United States Supreme Court

Article III, Section 1, Constitution of the United States:

The judicial Power of the United States shall be vested in one Supreme Court, and in such inferior Courts as the Congress may from time to time ordain and establish.

The following is a simple primer on how the United States Supreme Court operates within the structure of the federal and state court system.

Each state has it own court system with various levels of trial and appeals court. Trial courts generally focus on the evidence of a case. Courts of appeal focus on whether a lower court ruling followed the correct interpretation of the law but generally do not review the facts of the case to see if the jury or judge made the correct assessment of the evidence. All fifty states have their own “supreme court,” though they often call their highest court by a different name. In New York State, for example, the lowest state trial courts are confusingly called supreme courts and the highest court is called the Court of Appeals.

The federal system has it own court system beginning with 94 district courts scattered across the nation, which are trial courts that act as the intake mechanism for new cases. The next layer includes twelve regional Courts of Appeals (and a special federal circuit) that hear appeals from the district courts and are made up of three-person panels. In addition, there are various specialized courts such as military, bankruptcy, administrative, and tax courts that all belong to the federal system.

On top of this pyramid sits the U.S. Supreme Court. The High Court will generally only hear cases that have already been ruled on from its own federal appeals courts or the states’ highest courts, though sometimes it has allowed a case to “leap-frog” intermediate courts to get to the highest tribunal.

Unlike many appeals courts on the state and federal level, the Supreme Court has the discretion to choose which cases to hear. Of the 9000 or so writs of certiorari they receive annually, the Court usually decides to accept and hear no more than 90 or so petitions for full argument.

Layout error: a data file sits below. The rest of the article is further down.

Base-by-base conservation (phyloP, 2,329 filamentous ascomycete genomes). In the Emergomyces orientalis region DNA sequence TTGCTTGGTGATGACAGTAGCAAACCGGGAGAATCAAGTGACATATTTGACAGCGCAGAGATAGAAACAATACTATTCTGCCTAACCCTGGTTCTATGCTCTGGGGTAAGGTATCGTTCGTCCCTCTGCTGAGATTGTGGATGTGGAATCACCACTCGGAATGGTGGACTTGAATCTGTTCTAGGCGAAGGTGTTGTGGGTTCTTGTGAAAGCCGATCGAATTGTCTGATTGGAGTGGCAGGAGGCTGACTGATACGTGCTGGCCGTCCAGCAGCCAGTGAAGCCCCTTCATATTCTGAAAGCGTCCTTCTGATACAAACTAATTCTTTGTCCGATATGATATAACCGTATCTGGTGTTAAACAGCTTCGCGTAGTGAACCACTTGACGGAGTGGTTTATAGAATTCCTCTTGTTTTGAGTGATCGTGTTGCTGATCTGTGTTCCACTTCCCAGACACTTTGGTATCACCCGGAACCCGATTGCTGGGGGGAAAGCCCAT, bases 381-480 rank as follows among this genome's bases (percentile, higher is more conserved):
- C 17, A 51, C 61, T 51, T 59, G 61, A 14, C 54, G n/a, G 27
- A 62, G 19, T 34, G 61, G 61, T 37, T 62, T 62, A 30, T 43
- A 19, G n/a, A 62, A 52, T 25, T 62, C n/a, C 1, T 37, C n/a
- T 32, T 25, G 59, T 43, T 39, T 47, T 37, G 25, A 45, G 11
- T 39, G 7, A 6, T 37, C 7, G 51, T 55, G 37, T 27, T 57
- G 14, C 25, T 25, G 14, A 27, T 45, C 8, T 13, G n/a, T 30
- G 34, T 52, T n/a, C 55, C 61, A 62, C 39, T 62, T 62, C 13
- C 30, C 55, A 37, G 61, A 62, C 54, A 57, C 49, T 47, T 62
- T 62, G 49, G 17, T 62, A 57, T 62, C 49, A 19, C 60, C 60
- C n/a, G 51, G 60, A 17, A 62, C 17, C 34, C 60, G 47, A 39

The Court currently has nine members, though the Constitution does not place any limits on how many positions may be created. At one point Congress authorized as few as five and as many as eleven justices. President Franklin Roosevelt attempted to pack the Court during the Great Depression so that it would be more amenable to his interventionist economic policies, but Congress refused to act on his request, which would have increased the size of the Court to sixteen members!

Decisions are made by a majority of the Court, which would be five members or more of the current membership. The members of the majority are referred to as “the Court” when they issue a ruling. Those who disagree with the judgment of the Court will often write an opinion called a dissent. Other justices may join that dissent and/or write their own dissenting opinions. A concurring opinion occurs when a justice agrees with the judgment of the Court, but disagrees with the reasoning put forward by the majority.

A plurality occurs when most, but not a majority of justices, agree on a judgment and the basis for that judgment. Often a concurring decision will help the plurality obtain a majority, but such cases are not considered controlling on lower courts because the majority does not agree on the reasoning behind their decision.

Some decisions are especially splintered, making it very difficult for lower courts to discern the logic of the Supreme Court’s decisions and to make their own rulings. For example, Casey v. Planned Parenthood concerned (among other things) whether or not a minor was required to seek parental permission before obtaining an abortion. The justices split into three camps: four justices wanted to overturn Roe v. Wade and uphold the regulation, two wanted to uphold Roe and strike down the regulation, and three wanted to uphold both Roe and the regulation. Final tally: a woman’s general right to an abortion was protected by a 5-4 margin, but the state could regulate a minor’s access to abortion by a 7-2 margin.

Supreme Court justices, like all federal judges, are nominated by the President and have to be confirmed by a majority of the U.S. Senate. Their appointment is for life, or until they retire or resign. Like other federal officials, justices and federal lower court judges can also be removed through the impeachment process.

While the Chief Justice has one vote just like the other eight associate justices, he does have more informal power than his colleagues because he has the privilege of assigning an opinion, when he is in the majority, to a justice within that majority. He also is considered the head of the entire federal court system and sits as the formal, but relatively powerless, presiding officer during impeachment trials of the president, as we saw with President Clinton.